In 1557 Philip appointed him to the archbishopric of Toledo; he accepted with reluctance, and was consecrated at Brussels on 27 February 1558. He was at the deathbed of Charles V (on 21 September) and gave him extreme unction; then raised a curious controversy as to whether Charles, in his last moments, had been influenced by Lutheranism.[1] A report arose in time that Carranza had led Charles into heretical views, so that the emperor had not died in the true Catholic Faith. This rumour was pure invention, but it gave a new ground for the process before the Inquisition which had already begun against him.

It was only for about a year that Carranza was able to devote himself to his diocese, where he bestowed especial attention upon the care of the poor. In 1558, in Antwerp he published, Commentary on the Christian Catechism. A number of views suspected of heresy were found in the book, and the Grand Inquisitor Valdés brought an action against the author. Besides this work on the catechism, Carranza's manuscripts, expressions he had employed in sermons, and letters found in his possession, including one from Juan Valdés, the heretic, were taken as evidence against him. Melchior Cano, the famous theologian, and Dominicus de Soto, both members of the same order as the archbishop, drew numerous propositions from the commentary which were open to ecclesiastical censure. A Brief of Paul IV, dated 7 January 1559, had granted the Grand Inquisitor of Spain the power, for the space of two years, to investigate the conduct of all Spanish bishops; this measure was intended to counteract the threatening danger of the spread of Protestant doctrine. With the permission, therefore, of King Philip II (26 June 1558) the grand inquisitor had the archbishop arrested at Torrelaguna, 22 August 1558, and brought a prisoner to Valladolid.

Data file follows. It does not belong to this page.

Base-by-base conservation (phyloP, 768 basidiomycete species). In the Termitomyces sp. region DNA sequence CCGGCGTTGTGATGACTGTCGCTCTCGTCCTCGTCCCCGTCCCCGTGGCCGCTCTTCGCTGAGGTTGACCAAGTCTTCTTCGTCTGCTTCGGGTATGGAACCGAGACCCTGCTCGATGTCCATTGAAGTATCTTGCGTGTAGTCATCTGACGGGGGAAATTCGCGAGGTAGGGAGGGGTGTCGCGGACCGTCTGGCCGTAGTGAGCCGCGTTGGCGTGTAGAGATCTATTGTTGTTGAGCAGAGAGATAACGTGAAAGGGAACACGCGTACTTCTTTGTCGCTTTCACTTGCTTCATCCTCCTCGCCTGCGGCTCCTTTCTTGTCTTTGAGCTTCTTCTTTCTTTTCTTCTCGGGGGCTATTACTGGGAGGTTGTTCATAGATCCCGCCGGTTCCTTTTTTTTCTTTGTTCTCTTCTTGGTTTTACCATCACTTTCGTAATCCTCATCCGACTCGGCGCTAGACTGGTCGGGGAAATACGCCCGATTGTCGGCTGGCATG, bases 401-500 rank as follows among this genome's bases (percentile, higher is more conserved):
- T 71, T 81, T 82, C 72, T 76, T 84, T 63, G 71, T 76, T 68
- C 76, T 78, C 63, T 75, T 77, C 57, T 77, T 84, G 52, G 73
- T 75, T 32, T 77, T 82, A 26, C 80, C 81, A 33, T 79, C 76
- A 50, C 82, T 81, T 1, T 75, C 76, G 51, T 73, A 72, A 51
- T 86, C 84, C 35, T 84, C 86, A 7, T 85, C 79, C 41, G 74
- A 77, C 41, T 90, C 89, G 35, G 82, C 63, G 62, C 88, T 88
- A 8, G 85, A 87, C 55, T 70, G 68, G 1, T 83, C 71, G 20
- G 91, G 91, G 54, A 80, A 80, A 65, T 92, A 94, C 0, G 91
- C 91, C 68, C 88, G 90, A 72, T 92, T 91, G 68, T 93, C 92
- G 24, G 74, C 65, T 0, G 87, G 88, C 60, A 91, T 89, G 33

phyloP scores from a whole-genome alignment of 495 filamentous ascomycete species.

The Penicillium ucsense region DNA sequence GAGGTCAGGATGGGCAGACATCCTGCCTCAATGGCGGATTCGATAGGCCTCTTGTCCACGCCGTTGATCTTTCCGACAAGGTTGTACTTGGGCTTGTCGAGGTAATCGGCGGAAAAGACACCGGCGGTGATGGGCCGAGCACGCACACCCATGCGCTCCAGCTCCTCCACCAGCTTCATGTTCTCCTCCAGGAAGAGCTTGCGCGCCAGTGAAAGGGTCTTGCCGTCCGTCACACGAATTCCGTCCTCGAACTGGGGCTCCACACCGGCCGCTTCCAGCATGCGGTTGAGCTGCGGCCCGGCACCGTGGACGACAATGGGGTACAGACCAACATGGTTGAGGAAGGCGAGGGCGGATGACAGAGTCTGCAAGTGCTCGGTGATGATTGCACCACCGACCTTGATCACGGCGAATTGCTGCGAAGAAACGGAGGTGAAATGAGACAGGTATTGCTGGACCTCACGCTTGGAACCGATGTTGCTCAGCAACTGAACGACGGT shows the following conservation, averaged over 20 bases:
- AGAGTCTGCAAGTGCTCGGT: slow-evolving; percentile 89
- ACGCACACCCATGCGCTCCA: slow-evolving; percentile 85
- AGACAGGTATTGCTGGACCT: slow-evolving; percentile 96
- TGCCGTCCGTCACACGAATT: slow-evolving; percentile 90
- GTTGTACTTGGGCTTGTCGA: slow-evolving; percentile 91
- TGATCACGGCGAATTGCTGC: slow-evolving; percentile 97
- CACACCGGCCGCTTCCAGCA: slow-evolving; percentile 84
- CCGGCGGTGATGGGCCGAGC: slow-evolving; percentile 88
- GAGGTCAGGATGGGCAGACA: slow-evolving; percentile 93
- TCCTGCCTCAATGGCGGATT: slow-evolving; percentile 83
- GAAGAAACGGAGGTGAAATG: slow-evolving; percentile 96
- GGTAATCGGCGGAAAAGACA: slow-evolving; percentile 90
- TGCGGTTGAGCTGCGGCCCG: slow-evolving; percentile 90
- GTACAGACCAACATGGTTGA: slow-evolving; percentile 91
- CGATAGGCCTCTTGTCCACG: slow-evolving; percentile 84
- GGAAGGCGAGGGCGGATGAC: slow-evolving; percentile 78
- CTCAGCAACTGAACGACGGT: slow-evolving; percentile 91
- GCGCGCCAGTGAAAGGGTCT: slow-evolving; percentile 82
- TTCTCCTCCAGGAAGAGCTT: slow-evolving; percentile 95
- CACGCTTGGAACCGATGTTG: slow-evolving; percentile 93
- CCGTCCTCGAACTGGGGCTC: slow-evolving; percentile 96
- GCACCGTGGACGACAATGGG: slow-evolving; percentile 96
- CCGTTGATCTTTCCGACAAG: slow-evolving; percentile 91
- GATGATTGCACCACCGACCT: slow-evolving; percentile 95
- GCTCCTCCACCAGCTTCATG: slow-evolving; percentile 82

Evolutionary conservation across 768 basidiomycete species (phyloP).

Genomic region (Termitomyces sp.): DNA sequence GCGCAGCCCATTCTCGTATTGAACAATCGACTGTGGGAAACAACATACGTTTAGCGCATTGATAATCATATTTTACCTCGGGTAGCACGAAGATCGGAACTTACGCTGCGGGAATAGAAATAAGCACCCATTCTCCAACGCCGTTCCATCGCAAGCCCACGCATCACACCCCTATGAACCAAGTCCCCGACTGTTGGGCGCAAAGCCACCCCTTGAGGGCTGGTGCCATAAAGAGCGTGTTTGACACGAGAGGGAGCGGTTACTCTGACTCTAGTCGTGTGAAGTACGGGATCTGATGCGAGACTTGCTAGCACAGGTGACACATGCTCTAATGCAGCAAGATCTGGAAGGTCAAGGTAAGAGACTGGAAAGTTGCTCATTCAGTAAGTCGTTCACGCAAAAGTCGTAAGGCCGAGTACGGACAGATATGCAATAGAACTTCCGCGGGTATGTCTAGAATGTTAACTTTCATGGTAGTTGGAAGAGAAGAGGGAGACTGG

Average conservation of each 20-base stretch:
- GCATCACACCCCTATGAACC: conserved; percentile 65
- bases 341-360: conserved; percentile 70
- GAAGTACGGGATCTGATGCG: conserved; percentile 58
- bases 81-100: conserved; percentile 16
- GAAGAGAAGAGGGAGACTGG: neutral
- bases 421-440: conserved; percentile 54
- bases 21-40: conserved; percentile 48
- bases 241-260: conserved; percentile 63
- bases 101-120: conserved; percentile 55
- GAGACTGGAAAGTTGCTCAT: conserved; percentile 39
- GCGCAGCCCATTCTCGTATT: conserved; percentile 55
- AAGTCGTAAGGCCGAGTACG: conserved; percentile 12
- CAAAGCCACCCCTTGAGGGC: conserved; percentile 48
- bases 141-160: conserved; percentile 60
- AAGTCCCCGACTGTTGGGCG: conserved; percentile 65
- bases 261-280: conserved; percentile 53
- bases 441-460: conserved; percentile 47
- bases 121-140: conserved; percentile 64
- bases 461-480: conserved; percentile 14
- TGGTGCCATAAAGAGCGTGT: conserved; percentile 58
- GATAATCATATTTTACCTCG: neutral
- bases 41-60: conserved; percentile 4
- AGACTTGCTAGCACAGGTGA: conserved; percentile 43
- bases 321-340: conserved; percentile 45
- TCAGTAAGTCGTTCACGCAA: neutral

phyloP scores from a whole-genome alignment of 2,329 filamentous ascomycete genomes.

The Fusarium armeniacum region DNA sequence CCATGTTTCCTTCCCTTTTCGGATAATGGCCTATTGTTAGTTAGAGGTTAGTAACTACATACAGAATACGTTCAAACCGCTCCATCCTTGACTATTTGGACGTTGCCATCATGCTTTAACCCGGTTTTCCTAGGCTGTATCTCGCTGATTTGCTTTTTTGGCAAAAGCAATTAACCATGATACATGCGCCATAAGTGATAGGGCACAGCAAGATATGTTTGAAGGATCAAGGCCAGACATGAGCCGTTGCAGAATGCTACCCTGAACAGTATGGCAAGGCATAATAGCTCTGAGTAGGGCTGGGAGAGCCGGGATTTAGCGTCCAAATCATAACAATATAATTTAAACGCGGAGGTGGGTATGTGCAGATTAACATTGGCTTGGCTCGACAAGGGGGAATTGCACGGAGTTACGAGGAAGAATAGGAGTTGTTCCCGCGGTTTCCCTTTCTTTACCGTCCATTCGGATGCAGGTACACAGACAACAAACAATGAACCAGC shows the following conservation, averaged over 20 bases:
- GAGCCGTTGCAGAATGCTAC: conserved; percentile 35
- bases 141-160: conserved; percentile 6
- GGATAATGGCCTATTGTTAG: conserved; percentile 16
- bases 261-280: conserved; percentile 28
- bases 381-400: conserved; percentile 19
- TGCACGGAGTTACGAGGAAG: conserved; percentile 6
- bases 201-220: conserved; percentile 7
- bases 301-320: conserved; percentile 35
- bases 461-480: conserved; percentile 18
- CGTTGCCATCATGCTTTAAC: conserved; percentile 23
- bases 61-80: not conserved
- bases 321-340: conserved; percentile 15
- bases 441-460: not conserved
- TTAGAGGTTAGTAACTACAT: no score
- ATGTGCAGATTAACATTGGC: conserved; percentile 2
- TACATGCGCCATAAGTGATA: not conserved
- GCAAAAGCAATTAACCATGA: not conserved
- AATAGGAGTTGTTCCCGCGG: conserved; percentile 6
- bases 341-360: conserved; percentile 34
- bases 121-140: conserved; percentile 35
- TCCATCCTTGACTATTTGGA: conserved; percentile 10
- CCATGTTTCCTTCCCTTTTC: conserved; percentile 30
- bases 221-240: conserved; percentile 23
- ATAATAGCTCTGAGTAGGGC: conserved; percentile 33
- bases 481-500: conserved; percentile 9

Imprisonment (1559–1567)Edit

The same year he was again denounced to the Inquisition on the grounds of his Commentary (although, in 1563 it had received the approval of the Commission of the Council of Trent). He had evidently lost favour with Philip, by whose order he was arrested at Torrelaguna in 1559 and imprisoned for nearly eight years, and the book was placed on the Index. The process dragged on. Carranza appealed to Rome, was taken there in December 1566, and confined for ten years in the castle of St. Angelo.[1] He was defended in the proceedings by Navarrese fellows Francisco de Navarra, archbishop of Valencia (close friend of his) and Martin de Azpilcueta, from Barasoain.

Pope Pius IV made repeated requests to Philip II in the matter, and was urged several times in 1562 and 1563 by the members of the Council of Trent, to bring the case of the Archbishop of Toledo before his court. The Congregation of the Index also gave at the council a favourable testimony for Carranza in regard to his commentary. Nevertheless, the Spanish process pursued its tedious course. In 1564, when the Inquisition had closed its investigation, the king expressed the wish to Pius IV that the matter be decided in Spain by judges appointed by the pope. The pope agreed to this and named (13 July 1565) four judges who were to pronounce judgment in Spain. These judges were: Cardinal Ugo Buoncompagni, Ippolito Aldobrandini, Fel. Peretti, O. S. F., and J. B. Castagna, Archbishop of Rossano; all four became popes later. However, after their arrival in Spain in November, 1565, they were not permitted to proceed independently of the officials of the Inquisition, and the process, therefore, reached no final settlement. At last, in 1567, owing to the peremptory order of Pius V, the suit was brought before the Curia, the official documents were sent to Rome, and Carranza, who had been in prison eight years, was taken to Rome, where he arrived 28 May 1567.

Trial in Rome (1567–1576) and deathEdit

The papal chambers in the Castle of Sant'Angelo were appointed to be his residence during the trial. Once more the case lasted a long time, being nine years before the Curia. It was not until the reign of Gregory XIII that a final decision was reached, 14 April 1576.